Yet, in terms of offering an accurate account of the post-Communist Eastern European experience, Komandarev hits the nail on the head with his portrayal of Sashko, a young German-Bulgarian man living a life rich in comfort and material possessions, yet strangely lacking in meaning. A tragic auto accident inadvertently leads to Sashko’s gradual rediscovery of his Bulgarian roots over the course of a road trip he takes with his grandfather Bai Dan, making the young man’s search for identity one of the film’s key motifs.
Based on Ilija Trojanov’s novel published in 1996, the picture offers a creative exploration of the last few decades of Bulgaria’s totalitarian history as told via the apolitical lens of the life of a family. While plot developments tend to be consistently predictable and Komandarev clearly do not shy away from moments of cliché, his work has an important message for its audience: as Bai Dan succinctly puts it, that “life is like the dice in our hands; fate is determined by the skill and luck of the player.”
Sashko and Bai Dan’s bicycle odyssey through central Europe and the Balkans is not only a physical but also a symbolic journey that takes the uprooted Sashko across a vast gulf of cultures from the present to the past, from modernity to tradition, from Germany to Bulgaria. The director’s choice to intersperse scenes from the present day road trip with flashbacks from the past appears to be an indirect way of reaffirming the possibility and importance of rediscovering one’s cultural heritage, however foreign or remote it may seem to be.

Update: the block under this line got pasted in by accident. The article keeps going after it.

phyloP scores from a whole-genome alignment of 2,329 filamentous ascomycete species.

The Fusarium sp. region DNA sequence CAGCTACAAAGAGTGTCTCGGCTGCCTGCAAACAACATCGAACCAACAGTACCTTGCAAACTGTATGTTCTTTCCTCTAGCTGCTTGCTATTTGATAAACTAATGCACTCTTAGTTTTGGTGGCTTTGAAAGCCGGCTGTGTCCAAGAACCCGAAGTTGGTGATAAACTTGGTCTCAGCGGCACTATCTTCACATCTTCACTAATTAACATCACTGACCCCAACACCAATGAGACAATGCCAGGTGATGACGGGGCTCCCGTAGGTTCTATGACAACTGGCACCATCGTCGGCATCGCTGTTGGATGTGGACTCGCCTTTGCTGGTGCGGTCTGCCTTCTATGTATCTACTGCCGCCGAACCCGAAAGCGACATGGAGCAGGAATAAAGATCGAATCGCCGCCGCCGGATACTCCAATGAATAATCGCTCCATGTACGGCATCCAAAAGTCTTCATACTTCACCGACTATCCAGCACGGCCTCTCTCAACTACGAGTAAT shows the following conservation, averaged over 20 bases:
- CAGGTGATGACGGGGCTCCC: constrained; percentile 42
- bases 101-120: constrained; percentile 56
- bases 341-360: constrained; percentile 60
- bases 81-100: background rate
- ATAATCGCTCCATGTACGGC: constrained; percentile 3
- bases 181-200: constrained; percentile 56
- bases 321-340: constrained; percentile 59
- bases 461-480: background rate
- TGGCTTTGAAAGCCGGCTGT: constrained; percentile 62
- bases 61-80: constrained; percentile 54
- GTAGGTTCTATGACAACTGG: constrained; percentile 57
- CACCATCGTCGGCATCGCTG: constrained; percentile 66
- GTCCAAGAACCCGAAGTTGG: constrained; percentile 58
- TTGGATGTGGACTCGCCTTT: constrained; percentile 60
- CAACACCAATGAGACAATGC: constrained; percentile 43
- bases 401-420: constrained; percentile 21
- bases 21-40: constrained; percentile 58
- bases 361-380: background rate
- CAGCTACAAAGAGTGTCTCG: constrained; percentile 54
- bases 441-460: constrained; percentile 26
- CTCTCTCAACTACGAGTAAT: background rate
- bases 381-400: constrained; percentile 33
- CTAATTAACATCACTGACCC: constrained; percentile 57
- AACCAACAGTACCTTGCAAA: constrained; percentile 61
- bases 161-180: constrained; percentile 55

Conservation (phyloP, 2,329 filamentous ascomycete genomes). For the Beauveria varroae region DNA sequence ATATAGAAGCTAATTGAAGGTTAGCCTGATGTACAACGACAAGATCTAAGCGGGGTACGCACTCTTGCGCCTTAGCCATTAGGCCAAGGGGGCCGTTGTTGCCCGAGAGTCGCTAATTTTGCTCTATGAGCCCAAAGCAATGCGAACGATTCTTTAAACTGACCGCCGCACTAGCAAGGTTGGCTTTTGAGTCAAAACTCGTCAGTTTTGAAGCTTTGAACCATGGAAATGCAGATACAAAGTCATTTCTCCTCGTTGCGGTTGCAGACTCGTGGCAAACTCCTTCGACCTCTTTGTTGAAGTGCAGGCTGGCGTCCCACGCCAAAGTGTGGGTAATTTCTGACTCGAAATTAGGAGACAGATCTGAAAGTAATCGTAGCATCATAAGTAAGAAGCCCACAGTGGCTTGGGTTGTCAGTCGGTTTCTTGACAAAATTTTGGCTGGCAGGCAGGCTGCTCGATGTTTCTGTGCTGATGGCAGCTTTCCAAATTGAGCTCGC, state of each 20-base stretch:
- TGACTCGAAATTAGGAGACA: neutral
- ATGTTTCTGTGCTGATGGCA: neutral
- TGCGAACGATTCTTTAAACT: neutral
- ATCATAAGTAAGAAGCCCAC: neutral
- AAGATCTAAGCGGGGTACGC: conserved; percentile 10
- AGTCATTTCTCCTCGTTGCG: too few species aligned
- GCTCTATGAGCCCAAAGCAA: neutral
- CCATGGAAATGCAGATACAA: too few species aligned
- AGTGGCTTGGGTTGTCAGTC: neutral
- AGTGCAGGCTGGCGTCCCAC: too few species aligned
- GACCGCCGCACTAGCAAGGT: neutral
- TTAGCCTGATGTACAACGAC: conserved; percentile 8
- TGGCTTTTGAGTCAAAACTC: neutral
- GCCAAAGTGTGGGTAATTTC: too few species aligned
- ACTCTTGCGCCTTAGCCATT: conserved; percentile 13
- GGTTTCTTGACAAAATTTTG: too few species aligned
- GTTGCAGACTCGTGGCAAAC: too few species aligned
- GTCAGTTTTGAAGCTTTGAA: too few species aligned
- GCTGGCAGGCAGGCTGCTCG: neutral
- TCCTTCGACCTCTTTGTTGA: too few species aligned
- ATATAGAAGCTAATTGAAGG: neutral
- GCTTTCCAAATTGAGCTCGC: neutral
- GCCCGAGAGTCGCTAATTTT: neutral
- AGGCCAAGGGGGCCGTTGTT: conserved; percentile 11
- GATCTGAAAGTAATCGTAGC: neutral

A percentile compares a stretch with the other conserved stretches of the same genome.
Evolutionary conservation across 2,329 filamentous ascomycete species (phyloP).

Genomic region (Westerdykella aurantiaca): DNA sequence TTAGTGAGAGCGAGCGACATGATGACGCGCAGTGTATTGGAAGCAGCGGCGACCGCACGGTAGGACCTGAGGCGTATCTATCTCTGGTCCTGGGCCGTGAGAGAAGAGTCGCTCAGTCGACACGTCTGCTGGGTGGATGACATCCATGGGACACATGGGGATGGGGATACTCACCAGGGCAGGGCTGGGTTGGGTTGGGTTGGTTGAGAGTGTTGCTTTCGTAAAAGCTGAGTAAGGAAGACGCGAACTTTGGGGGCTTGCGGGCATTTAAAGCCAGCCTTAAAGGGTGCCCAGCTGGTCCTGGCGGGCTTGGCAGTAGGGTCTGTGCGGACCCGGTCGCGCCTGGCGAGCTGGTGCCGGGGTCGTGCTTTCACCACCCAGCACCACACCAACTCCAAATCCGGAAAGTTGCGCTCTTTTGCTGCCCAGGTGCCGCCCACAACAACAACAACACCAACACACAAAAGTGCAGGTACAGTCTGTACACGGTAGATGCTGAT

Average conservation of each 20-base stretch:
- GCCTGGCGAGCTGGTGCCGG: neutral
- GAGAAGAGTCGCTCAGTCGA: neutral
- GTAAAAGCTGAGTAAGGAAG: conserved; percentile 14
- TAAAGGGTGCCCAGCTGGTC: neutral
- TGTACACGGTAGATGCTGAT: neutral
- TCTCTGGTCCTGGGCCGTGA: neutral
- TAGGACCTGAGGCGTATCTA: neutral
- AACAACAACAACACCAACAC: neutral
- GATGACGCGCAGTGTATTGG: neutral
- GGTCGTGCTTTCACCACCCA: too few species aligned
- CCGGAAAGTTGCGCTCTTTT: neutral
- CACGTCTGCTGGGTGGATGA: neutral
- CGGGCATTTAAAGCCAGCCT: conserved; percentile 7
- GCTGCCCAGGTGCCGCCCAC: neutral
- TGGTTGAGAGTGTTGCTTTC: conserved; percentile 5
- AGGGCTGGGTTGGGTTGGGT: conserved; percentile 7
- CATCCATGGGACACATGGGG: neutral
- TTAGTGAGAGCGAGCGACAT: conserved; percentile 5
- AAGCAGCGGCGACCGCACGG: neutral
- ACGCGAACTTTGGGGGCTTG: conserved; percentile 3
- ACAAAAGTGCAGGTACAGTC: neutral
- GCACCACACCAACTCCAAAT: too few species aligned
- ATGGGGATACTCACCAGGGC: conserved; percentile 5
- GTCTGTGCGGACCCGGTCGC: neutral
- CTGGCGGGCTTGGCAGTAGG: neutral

Beautifully filmed and edited on a shoestring budget, the work impresses on many levels with its purity, aesthetics and unbridled enthusiasm for life. There’s something inexplicably epic about this film, thanks in large part to Komanderev’s ability to paint an eloquent picture of the Bulgarian experience comparable to that crafted by Giuseppe Tornatore in Cinema Paradiso (1988) of its Italian counterpart.
The World Is Big and Salvation Lurks Around the Corner is a truly beautiful, mesmerizing film and no doubt one of the greatest ever made in Bulgaria. Together with Kamen Kalev’s more recent but equally outstanding production Eastern Plays (2009), Komandarev’s work puts the country on the cinematic roadmap of Europe, signaling the emergence of its film scene from post-Communist decline.
Easy to recommend to most audiences, this is one title you will want to go out of your way to see because, if nothing else, it will surely rekindle those old college dreams of backpacking across Europe.